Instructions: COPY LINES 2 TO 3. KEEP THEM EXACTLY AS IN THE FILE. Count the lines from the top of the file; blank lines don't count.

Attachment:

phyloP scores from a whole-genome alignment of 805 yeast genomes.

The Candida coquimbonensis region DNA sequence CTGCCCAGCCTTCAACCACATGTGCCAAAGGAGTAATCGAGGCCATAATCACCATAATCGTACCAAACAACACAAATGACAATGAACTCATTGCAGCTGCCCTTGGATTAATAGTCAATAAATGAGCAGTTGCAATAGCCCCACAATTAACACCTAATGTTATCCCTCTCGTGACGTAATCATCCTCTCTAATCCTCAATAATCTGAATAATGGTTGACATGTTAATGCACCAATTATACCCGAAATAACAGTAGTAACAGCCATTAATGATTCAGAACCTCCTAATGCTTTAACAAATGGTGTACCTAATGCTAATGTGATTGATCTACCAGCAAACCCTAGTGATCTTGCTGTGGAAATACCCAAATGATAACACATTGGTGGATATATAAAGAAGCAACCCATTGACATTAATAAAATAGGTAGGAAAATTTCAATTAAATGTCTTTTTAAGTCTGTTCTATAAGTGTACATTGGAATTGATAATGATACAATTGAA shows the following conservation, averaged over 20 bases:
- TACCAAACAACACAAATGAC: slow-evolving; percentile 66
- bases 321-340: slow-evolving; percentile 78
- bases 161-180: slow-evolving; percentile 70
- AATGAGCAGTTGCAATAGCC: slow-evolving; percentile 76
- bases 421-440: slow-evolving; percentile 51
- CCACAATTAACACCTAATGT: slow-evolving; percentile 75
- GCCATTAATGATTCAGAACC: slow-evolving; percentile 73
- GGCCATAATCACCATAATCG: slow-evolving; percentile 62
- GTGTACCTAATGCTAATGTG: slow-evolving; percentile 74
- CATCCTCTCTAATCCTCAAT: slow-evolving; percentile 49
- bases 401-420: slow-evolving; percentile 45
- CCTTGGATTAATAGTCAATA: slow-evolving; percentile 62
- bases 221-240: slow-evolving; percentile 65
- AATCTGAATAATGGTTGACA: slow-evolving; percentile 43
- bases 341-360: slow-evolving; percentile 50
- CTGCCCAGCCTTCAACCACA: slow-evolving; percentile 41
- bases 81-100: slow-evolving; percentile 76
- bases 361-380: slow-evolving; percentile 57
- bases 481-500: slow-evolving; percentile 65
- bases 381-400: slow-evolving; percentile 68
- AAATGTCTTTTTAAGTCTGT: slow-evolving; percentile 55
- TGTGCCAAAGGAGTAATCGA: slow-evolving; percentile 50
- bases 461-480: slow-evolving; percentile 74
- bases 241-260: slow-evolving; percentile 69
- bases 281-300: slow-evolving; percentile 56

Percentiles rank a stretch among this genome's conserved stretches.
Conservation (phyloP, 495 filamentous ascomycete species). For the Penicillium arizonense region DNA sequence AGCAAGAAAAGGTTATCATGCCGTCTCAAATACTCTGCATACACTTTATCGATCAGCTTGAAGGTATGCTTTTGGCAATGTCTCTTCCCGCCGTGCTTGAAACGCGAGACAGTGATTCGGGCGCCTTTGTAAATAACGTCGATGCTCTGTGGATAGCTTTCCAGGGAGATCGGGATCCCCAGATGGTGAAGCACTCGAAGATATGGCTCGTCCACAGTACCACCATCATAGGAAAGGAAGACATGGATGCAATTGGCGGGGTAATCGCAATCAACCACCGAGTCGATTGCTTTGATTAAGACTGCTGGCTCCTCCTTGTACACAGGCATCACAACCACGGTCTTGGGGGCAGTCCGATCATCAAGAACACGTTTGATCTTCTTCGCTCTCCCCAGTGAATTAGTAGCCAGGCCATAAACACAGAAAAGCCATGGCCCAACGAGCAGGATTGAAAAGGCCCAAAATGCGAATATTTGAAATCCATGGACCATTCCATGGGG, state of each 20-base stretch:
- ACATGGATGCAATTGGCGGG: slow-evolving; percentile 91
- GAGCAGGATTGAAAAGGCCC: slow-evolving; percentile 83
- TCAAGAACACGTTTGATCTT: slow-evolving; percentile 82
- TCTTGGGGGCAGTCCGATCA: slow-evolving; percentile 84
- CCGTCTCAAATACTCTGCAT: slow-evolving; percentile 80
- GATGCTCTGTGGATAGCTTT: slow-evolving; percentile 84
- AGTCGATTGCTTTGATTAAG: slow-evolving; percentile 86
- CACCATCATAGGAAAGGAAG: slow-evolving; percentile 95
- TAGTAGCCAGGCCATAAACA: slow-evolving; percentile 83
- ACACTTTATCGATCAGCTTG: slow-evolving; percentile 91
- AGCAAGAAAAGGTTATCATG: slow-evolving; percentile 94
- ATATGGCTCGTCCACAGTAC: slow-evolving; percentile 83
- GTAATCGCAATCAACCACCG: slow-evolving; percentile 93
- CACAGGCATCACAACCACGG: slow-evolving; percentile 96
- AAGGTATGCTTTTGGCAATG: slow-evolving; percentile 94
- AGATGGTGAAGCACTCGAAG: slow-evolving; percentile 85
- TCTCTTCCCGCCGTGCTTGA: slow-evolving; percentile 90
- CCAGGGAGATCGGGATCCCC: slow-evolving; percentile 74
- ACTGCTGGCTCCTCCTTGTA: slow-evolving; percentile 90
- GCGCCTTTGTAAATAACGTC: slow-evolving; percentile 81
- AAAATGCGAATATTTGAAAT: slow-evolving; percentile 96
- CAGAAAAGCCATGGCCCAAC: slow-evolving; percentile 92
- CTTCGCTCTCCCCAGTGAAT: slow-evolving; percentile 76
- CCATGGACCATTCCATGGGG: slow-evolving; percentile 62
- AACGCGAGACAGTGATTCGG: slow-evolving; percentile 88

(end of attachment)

The Candida coquimbonensis region DNA sequence CTGCCCAGCCTTCAACCACATGTGCCAAAGGAGTAATCGAGGCCATAATCACCATAATCGTACCAAACAACACAAATGACAATGAACTCATTGCAGCTGCCCTTGGATTAATAGTCAATAAATGAGCAGTTGCAATAGCCCCACAATTAACACCTAATGTTATCCCTCTCGTGACGTAATCATCCTCTCTAATCCTCAATAATCTGAATAATGGTTGACATGTTAATGCACCAATTATACCCGAAATAACAGTAGTAACAGCCATTAATGATTCAGAACCTCCTAATGCTTTAACAAATGGTGTACCTAATGCTAATGTGATTGATCTACCAGCAAACCCTAGTGATCTTGCTGTGGAAATACCCAAATGATAACACATTGGTGGATATATAAAGAAGCAACCCATTGACATTAATAAAATAGGTAGGAAAATTTCAATTAAATGTCTTTTTAAGTCTGTTCTATAAGTGTACATTGGAATTGATAATGATACAATTGAA shows the following conservation, averaged over 20 bases:
- TACCAAACAACACAAATGAC: slow-evolving; percentile 66